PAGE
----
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Election reporting in the media Session 1: The concept, the values (what is it, what is the tradition?) Session 2: Story ideas and techniques (what to.

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Presentation on theme: "Election reporting in the media Session 1: The concept, the values (what is it, what is the tradition?) Session 2: Story ideas and techniques (what to."— Presentation transcript:

1 Election reporting in the media Session 1: The concept, the values (what is it, what is the tradition?) Session 2: Story ideas and techniques (what to cover, how to cover) Session 3: Your story process (what will you write about, why and how?)

2 The concept, the values The watchdog role of journalism (Fourth Estate) Media, democracy and voter education (public interest) Horse race vs. issue reporting, candidates’ rhetoric vs voter’s voice Code of conduct Freedom– free, uncensored flow of information Independence and honesty Obligation to report- democratic morality Factual, impartial, objective Accuracy and verification Balance, neutrality and honesty

3 News coverage Context The last CA elections and news coverage Uncertainties, skepticism Post-conflict, transition to a new system Depends on -Individual journalist’s efforts -Newsroom budget meetings/news agenda -Campaign environment

4 Election Code of Conduct (imposed by EC) निर्वाचनको अवधिमा आम सञ्चार माध्यमले देहायका आचरण पालना गर्नु पर्नेछ : तथ्यपक्षपात नगरीवस्तुनिष्ठ 1. सूचना वा समाचार सम्प्रेषण गर्दा तथ्यमा आधारित भई, पक्षपात नगरी र वस्तुनिष्ठ ढंगले सम्प्रेषण गर्नु पर्नेछ । पूर्वाग्रह नराखीपक्षपात नगरी 2. सूचना वा समाचार सम्प्रेषण वा प्रसारण गर्दा कसैप्रति पूर्वाग्रह नराखी र कसैलाई पक्षपात नगरी सम्प्रेषण गर्नु पर्नेछ । 3. सूचना वा समाचारकोसंकलन तथा सम्प्रेषण रोक्न, दबाउन वा लुकाउन हुँदैन । भ्रम 4. सूचना वा समाचार सर्वसाधारणलाई भ्रममा पार्ने गरी सम्प्रेषण गर्न, प्रकाशन वा प्रसारण गर्न हुँदैन । शिक्षामूलक उच्च प्राथमिकता वाधा अवरोध समाचारमा समावेश 5. निर्वाचनसँग सम्बन्धित शिक्षामूलक समाचार र सूचना सम्प्रेषणलाई उच्च प्राथमिकता दिनुपर्नेछ । सूचना र समाचार संकलन र सम्प्रेषण गर्न कसैले वाधा अवरोध पुर् ‍ याएमा सो कुरा समेत सूचना तथा समाचारमा समावेश गर्नु पर्नेछ ।

5 Election Code of Conduct (from EC), contd. अनुचित लाभ ग्रहण 6. कसैबाट कुनै किसिमको अनुचित लाभ ग्रहण गर्न वा पेशागत आचरण एवं मान्यता विपरीत हुने कुनै काम कारबाही गर्नु हुँदैन । भेदभाव हिंसा सद् ‍ भाव 7. सूचना र समाचार सम्प्रेषण गर्दा, प्रकाशन गर्दा वा प्रसारण गर्दा कसैप्रति कुनै किसिमले भेदभाव दर्शाउने वा हिंसालाई उक्साउने खालको भाषाको प्रयोग गर्न र विभिन्न जातजाति, धर्म, लिङ्ग, भाषा र सम्प्रदाय वीचको सम्बन्ध र सद् ‍ भावमा कुनैपनि किसिमबाट खलल पर्ने गरी सम्प्रेषण गर्न, प्रकाशन गर्न र प्रसारण गर्न हुँदैन । सहभागिता अभिबृद्धि 8. निर्वाचनमा विभिन्न जात जाति, धर्म, लिङ्ग, भाषा र सम्प्रदायको सहभागिता अभिबृद्धि हुनेगरी सूचना र समाचार सम्प्रेषण गर्नु पर्नेछ । गलत वा भ्रामक सूचना तुरुन्त सच्याउनु 9. कुनै गलत वा भ्रामक सूचना वा समाचार, सम्प्रेषण, प्रकाशन वा प्रसारण हुन गएमा सम्बद्ध सञ्चार माध्यम तथा सञ्ंचारकर्मीलेत्यस्तोसूचना वा समाचार तुरुन्त सच्याउनु पर्नेछ ।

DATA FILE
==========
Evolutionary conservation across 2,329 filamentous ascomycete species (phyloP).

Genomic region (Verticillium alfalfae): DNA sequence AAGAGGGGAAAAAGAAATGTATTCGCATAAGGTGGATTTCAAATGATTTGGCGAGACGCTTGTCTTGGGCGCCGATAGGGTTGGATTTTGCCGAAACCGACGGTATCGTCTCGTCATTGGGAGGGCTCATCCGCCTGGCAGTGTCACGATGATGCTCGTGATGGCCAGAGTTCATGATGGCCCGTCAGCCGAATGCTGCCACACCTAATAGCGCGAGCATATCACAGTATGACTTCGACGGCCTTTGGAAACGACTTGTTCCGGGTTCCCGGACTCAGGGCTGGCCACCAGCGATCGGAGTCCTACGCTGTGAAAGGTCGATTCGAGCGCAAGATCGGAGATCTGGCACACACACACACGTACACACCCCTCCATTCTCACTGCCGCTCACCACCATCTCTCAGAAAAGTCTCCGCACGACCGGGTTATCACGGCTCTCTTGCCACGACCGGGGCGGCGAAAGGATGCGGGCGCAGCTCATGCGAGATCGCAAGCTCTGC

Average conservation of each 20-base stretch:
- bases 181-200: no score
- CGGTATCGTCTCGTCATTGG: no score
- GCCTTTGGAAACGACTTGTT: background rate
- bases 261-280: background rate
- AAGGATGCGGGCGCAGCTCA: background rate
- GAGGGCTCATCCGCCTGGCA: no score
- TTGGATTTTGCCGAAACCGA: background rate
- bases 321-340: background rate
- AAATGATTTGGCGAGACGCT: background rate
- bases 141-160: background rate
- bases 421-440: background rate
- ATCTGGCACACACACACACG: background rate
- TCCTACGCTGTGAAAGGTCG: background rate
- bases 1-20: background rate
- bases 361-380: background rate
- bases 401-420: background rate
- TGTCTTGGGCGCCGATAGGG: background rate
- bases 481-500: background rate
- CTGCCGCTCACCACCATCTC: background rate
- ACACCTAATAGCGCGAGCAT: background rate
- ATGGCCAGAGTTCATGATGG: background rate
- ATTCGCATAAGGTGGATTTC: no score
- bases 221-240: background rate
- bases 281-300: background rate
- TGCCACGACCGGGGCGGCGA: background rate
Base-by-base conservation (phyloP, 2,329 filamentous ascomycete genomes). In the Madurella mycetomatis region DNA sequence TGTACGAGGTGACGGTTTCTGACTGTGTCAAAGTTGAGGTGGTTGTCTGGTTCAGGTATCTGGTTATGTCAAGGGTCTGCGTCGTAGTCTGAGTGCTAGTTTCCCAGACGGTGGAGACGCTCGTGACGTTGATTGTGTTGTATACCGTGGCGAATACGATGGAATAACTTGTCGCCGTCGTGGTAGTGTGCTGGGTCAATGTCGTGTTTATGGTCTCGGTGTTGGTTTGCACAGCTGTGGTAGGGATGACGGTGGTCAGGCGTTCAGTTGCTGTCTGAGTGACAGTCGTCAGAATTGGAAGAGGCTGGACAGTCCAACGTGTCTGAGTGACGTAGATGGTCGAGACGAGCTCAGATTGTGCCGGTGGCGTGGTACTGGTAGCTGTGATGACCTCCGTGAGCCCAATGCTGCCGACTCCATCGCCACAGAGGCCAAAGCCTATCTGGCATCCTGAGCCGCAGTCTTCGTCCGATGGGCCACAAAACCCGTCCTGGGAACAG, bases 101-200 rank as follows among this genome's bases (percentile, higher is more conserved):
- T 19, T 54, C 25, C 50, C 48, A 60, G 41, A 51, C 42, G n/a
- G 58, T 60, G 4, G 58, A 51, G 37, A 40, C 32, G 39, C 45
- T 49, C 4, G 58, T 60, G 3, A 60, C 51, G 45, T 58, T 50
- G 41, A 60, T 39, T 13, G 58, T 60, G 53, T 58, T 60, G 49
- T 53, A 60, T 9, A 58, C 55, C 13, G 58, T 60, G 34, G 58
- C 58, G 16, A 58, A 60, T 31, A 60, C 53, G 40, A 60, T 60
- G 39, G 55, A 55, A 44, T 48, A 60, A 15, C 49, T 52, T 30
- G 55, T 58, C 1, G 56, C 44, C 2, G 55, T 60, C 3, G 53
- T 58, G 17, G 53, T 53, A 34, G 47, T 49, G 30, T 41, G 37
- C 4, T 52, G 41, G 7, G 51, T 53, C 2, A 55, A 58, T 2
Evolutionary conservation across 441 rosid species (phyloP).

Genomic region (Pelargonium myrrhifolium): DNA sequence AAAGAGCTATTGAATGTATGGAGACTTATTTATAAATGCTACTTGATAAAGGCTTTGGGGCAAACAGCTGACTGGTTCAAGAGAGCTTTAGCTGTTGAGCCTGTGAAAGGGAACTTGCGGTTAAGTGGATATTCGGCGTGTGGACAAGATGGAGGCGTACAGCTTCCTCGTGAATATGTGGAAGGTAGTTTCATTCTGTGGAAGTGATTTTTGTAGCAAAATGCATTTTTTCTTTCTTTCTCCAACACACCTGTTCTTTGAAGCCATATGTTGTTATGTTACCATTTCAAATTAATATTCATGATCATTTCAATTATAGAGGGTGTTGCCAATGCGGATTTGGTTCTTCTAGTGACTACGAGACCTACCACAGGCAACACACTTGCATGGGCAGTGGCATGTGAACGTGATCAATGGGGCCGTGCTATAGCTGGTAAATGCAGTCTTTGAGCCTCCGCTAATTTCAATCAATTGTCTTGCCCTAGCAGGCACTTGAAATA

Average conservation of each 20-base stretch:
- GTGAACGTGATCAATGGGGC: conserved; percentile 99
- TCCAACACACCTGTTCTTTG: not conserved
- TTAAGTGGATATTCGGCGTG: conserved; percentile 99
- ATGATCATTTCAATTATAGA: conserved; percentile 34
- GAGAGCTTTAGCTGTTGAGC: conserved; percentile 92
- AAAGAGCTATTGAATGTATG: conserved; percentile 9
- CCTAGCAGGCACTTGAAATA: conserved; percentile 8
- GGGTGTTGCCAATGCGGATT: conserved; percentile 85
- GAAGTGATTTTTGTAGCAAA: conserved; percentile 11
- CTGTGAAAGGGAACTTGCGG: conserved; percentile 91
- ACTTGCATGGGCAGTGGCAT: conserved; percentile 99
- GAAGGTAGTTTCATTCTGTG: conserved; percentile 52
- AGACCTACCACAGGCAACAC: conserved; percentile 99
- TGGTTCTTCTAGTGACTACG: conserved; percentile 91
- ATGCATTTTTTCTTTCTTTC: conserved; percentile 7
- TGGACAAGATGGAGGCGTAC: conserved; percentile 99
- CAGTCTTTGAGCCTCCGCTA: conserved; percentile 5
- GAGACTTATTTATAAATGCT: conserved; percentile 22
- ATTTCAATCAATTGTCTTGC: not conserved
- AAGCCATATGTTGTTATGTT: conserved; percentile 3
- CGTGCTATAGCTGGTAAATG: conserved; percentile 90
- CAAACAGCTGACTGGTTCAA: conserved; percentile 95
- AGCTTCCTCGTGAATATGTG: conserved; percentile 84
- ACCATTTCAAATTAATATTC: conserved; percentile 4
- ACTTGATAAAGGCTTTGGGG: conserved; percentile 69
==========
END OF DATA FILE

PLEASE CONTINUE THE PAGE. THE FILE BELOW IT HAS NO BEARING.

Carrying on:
6 Election Code of Conduct (from EC), contd. सरकारी स्वामित्वका सञ्चार माध्यमको आचरणः पक्ष वा विपक्षमा सम्पादकीय 10. कुनैपनि राजनीतिक दल वा उम्मेदवारको पक्ष वा विपक्षमा सम्पादकीय लेख्न र प्रसारण गर्न हुँदैन । मनासिब अवसर 11. राजनीतिक दल वा उम्मेदवारलाई मतदाता माझ आफ्नोविचार, नीति तथा कार्यक्रम अभिव्यक्त गर्न मनासिब अवसर दिनु पर्नेछ । 12. निर्वाचन तथा मतदाता शिक्षासम्वन्धी सामग्री 12. निर्वाचन तथा मतदाता शिक्षासम्वन्धी सामग्री प्रकाशन तथा प्रसारण गर्न प्राथमिकता दिनु पर्नेछ ।

7 Election Code of Conduct (from EC), contd. निःशुल्क प्रसारण सुविधा निःशुल्क समय 13. समानुपातिक निर्वाचन प्रणाली अन्तर्गतको निर्वाचनमा दलले खडा गरेको कुल उम्मेदवारको अनुपातमा रेडियो र टेलिभिजन प्रसारणसेवामा निःशुल्क समय उपलव्ध गराउनेछ । तीन चरणमा 14. समय उपलव्ध तीन चरणमा पहिलो चरणपाँचदेखि बीस मिनेटसम्म क ) पहिलो चरणमा राजनीतिक दलको घोषणापत्र सार्वजनिक गर्नको लागि पाँचदेखि बीस मिनेटसम्म रेडियो प्रसारण सेवामा दोस्रो चरणमा दुईदेखि पाँच मिनेटसम्म ख ) दोस्रो चरणमा निर्वाचन प्रसारको लागि दुईदेखि पाँच मिनेटसम्म टेलिभिजन प्रसारण सेवामा, तेस्रो चरणमा अन्तिमरुपमा आव्हान गर्न एक एक मिनेट ग ) तेस्रो चरणमा प्रत्येक राजनीतिक दललाई अभिमतको लागि अन्तिमरुपमा आव्हान गर्न दफा ९३ बमोजिमको मौन अवधि शुरु हुनुअघि एक एक मिनेट टेलिभिजन प्रसारण सेवामा । 15. दफा ९१ मा उल्लिखित चरणमा प्रसारण गरिने सामग्री सम्वन्धित दलले तयार गरी सम्वन्धित प्रसारण सेवालाई दिनु पर्नेछ । 16. मौन अवधिमा प्रचार – प्रसार गर्न नहुनेः 16. मौन अवधिमा प्रचार – प्रसार गर्न नहुनेः आम सञ्चार माध्यमले मौन अवधिमा कुनै राजनीतिक दल वा उम्मेदवारकोनिर्वाचनको प्रचार – प्रसार हुने गरी सूचना वा समाचार सम्प्रेषण, प्रकाशन र प्रसारण गर्नु हुँदैन । तर आयोगले प्रवाह गरेको सूचना तथा समाचार सम्प्रेषण, प्रकाशन वा प्रसारण गर्न यस दफाले वाधा पुर् ‍ याएको मानिने छैन, “ मौन अवधि ” अठचालीस घण्टा केन्द्र बन्द नहुन्जेल स्पष्टीकरणः यस दफाको प्रयोजनको लागि “ मौन अवधि ” भन्नालेमतदान हुनेदिनको अघिल्लो अठचालीस घण्टा देखि मतदानको दिन अन्तिम मतदान केन्द्र बन्द नहुन्जेलको समय सम्झनु पर्छ । 17. अभिलेख राख्नु पर्नेः पैंतीस दिनसम्म 17. अभिलेख राख्नु पर्नेः आम सञ्चार माध्यमलेनिर्वाचनको सम्बन्धमा प्रकाशन वा प्रसारण गरेका प्रत्येक सूचना र समाचार त्यसरी प्रकाशन वा प्रसारण भएको मितिले पैंतीस दिनसम्म सुरक्षित राख् ‍ नु पर्नेछ । अनुगमन नियमित अनुगमन 18. सूचना तथा समाचार सम्प्रेषणको अनुगमन गर्नेः ( १ ) आयोगले आम सञ्चार माध्यमहरुबाट सम्प्रेषण, प्रकाशन र प्रसारण भएका निर्वाचन प्रचार – प्रसारसम्वन्धी सूचना र समाचारको नियमित अनुगमन गर्नेछ । सच्याउन निर्देशन ( २ ) उपदफा ( १ ) बमोजिम अनुगमन गर्दा कुनै समाचारको सम्प्रेषण, प्रकाशन वा प्रसारणबाट आचार संहिताको उल्लङ्घन भएको देखिएमा त्यस्तो सूचना वा समाचार सच्याउन आयोगले सम्वन्धित सञ्चार माध्यमलाई निर्देशन दिनेछ । ( ३ ). उपदफा ( २ ) बमोजिमको निर्देशन प्राप्त भएपछि सम्वन्धित सञ्चार माध्यमले त्यस्तो सूचना सच्याउनु पर्नेछ ।